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  #181  
Old Posted Aug 27, 2013, 2:22 PM
New Brisavoine New Brisavoine is offline
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The population of Germany, as released by the German statistical office this morning, was 80,523,746 on Jan. 1, 2013. In one year, the population of Germany increased by 195,846 people, which is +0.24% in one year. The increase is entirely due to immigration. In 2012, natural change (births minus deaths) was -196,038, and the net migration (people moving to Germany minus people leaving Germany) was +391,884, which resulted in a population growth of +195,846.

Negative natural change has been on a rising trend since the reunification of Germany. The most recent years here:
2006: -148,903
2007: -142,293
2008: -161,925
2009: -189,418
2010: -180,821
2011: -189,643
2012: -196,038

Germany hasn't experienced a birth surplus (positive natural change) since... 1971. Natural change is bound to become even more negative in the coming years, because more and more Germans are reaching old age, and fewer women are reaching child-bearing age.

As for immigration, Germany has registered a spectacular boom in immigration since 2010, although it remains to be seen whether these newly arrived immigrants will remain in Germany long-term. In 2012 and in 2011, net migration was able to offset entirely the birth deficit (i.e. the population of Germany experienced positive growth), which hadn't been the case since 2002.

Net migration:
2006: +22,791
2007: +43,284
2008: -55,743
2009: -12,782
2010: +127,677
2011: +279,330
2012: +391,884
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  #182  
Old Posted Aug 27, 2013, 3:49 PM
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Here is a comparison between Germany and the other large EU countries (post-censal estimates). The UK has released only their mid-2012 population estimates.

Population on Jan. 1, 2013:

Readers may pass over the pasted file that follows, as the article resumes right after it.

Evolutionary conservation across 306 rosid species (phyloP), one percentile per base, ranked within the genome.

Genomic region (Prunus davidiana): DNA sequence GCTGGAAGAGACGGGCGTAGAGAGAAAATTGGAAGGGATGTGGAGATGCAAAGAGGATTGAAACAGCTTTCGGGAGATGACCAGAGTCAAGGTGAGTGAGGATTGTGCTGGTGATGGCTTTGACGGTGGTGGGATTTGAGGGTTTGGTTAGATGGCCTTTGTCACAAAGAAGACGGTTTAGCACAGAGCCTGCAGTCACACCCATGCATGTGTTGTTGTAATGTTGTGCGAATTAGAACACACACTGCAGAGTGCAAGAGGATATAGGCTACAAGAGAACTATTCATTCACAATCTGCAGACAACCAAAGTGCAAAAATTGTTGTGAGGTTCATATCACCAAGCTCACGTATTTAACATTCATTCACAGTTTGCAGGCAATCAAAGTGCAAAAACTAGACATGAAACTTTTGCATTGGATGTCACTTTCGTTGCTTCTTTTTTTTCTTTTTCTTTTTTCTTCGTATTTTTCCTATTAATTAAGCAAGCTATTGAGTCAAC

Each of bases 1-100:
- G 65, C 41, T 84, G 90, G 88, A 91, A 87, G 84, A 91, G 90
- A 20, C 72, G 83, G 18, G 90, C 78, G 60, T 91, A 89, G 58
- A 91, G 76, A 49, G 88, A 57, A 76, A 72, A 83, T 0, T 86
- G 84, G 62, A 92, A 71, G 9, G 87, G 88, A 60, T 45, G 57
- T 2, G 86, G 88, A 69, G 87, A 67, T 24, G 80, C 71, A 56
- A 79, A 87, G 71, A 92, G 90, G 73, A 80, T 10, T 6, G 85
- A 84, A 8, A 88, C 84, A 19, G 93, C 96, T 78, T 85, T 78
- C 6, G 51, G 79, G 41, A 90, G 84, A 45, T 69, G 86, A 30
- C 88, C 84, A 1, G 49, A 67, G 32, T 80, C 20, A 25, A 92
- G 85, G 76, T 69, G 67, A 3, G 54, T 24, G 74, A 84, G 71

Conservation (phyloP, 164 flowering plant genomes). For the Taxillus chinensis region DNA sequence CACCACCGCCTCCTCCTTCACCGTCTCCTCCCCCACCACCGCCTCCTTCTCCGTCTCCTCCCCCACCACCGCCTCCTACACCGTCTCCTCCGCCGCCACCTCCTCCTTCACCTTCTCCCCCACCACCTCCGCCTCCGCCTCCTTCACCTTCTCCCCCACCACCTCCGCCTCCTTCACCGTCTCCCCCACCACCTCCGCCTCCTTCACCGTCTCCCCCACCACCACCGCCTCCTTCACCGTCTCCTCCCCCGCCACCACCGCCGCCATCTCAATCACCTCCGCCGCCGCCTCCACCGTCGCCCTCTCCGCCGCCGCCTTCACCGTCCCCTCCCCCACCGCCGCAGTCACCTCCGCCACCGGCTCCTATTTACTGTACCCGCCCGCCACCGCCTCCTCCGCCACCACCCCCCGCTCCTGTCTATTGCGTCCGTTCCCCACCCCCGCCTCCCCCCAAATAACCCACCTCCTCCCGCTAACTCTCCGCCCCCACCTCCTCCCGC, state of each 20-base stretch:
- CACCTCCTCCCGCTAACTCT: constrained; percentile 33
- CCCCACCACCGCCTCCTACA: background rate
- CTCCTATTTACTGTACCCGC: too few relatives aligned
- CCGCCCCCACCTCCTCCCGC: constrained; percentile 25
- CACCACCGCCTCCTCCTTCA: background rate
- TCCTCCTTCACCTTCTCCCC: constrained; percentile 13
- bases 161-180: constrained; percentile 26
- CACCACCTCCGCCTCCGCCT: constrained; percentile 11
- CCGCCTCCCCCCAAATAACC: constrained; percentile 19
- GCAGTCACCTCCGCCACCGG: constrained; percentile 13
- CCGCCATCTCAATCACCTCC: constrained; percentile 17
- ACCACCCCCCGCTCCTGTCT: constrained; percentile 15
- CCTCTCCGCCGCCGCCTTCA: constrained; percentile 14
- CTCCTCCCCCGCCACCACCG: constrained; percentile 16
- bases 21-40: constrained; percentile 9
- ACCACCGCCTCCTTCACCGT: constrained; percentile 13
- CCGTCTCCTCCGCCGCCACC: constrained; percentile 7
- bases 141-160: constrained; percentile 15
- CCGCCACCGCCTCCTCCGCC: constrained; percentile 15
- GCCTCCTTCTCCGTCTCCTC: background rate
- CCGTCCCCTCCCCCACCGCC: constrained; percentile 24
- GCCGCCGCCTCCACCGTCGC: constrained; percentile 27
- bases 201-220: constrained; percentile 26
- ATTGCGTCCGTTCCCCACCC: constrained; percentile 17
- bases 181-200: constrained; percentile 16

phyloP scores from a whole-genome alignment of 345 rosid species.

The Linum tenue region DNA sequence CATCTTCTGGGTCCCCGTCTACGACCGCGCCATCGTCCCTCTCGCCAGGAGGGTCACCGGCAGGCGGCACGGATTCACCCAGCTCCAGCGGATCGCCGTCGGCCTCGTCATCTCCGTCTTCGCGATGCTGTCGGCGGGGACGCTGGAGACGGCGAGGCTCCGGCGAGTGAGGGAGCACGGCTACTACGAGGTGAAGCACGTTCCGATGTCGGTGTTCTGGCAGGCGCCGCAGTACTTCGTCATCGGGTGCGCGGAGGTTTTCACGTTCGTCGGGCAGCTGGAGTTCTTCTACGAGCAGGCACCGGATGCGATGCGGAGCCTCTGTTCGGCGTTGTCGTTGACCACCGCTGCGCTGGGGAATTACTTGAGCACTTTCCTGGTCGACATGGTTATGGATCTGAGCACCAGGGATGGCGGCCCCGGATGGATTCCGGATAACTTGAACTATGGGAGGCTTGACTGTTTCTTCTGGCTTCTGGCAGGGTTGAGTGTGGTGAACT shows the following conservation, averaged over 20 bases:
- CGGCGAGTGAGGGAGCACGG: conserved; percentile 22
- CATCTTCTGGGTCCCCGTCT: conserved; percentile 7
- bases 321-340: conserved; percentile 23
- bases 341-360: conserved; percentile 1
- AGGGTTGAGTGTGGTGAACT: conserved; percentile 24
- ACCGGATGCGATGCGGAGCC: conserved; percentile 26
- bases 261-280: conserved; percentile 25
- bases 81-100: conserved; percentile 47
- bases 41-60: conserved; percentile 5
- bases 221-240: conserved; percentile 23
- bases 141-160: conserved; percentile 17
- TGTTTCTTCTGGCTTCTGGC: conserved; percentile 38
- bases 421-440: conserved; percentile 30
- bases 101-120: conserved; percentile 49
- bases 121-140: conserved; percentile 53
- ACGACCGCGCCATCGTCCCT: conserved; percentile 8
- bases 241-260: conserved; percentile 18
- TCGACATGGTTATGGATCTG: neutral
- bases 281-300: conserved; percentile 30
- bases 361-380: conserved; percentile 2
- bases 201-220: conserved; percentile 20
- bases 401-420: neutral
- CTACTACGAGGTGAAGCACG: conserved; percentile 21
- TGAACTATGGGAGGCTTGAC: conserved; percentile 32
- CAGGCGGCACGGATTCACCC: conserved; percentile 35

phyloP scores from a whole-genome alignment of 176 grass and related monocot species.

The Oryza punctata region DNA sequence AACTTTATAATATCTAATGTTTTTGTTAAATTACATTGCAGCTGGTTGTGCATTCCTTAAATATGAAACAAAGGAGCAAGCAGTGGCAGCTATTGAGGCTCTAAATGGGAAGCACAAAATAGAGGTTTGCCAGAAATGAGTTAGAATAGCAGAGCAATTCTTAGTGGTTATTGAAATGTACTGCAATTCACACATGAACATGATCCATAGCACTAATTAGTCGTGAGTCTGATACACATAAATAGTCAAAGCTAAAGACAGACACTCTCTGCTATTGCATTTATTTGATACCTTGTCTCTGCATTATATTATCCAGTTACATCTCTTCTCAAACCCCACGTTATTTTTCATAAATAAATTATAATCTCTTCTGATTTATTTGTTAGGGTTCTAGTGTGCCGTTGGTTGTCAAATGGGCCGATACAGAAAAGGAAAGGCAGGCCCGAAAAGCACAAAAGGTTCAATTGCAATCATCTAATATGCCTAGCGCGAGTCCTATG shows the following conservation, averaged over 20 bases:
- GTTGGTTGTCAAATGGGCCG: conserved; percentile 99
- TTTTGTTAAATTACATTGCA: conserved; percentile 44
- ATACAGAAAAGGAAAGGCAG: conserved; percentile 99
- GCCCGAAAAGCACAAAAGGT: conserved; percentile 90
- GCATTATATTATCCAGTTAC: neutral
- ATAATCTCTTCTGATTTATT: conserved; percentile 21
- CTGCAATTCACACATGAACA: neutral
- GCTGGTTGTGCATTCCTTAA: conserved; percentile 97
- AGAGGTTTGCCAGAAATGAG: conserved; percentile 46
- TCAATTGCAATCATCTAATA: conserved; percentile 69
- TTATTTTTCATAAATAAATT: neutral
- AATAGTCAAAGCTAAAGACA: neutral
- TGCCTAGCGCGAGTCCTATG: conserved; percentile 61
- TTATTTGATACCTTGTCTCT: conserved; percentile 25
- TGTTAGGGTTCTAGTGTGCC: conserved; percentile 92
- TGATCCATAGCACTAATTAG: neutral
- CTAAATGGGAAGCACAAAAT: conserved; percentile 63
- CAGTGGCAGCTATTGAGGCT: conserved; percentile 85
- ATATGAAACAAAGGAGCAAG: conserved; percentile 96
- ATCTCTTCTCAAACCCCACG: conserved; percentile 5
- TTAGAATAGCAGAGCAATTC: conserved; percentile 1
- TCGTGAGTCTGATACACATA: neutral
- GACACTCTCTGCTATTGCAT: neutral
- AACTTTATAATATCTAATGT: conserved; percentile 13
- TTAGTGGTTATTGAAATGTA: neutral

- Germany: 80,523,746
- France: 66,396,300
- UK: 63,705,030 (on July 1, 2012)
- Italy: 59,685,227
- Spain: 46,704,314

Absolute population growth in 2012:
- UK: +420,000 (natural change: +254,400; net migration: +165,600) (mid-2011 to mid-2012)
- France: +318,100 (natural change: +267,200; net migration: +51,000)
- Italy: +291,020 (natural change: -78,697; net migration: +369,717)
- Germany: +195,846 (natural change: -196,038; net migration: +391,884)
- Spain: -113,902 (natural change: +48,488; net migration: -162,390)

Relative population growth in 2012:
- UK: +0.66% (mid-2011 to mid-2012)
- Italy: +0.49%
- France: +0.48%
- Germany: +0.24%
- Spain: -0.24%
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  #183  
Old Posted Sep 1, 2013, 12:36 PM
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The metropolitan areas of Poland, with their land areas and their populations in mid-2007. "tys. mieszk" means "thousand people".

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  #184  
Old Posted Sep 1, 2013, 1:54 PM
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Here is the population growth of the largest German metro areas in 2012, based on the latest German population estimates published last Tuesday. I'm using Chrissib's definition of the German metro areas (see map below). I'll calculate the population growth for the smaller metro areas (in Eastern Germany in particular) if Chrissib provides the map with those (Dresden, Leipzig, Karlsruhe, etc.).



Population on Jan. 1, 2013:
- Rhine-Ruhr (10,820 km²/4,178 mi²): 11,165,197
- Berlin (17,389 km²/6,714 mi²): 4,951,687
- Rhine-Main (7,566 km²/2,921 mi²): 4,078,272
- Hamburg (7,304 km²/2,820 mi²): 3,152,229
- Stuttgart (3,654 km²/1,411 mi²): 2,647,134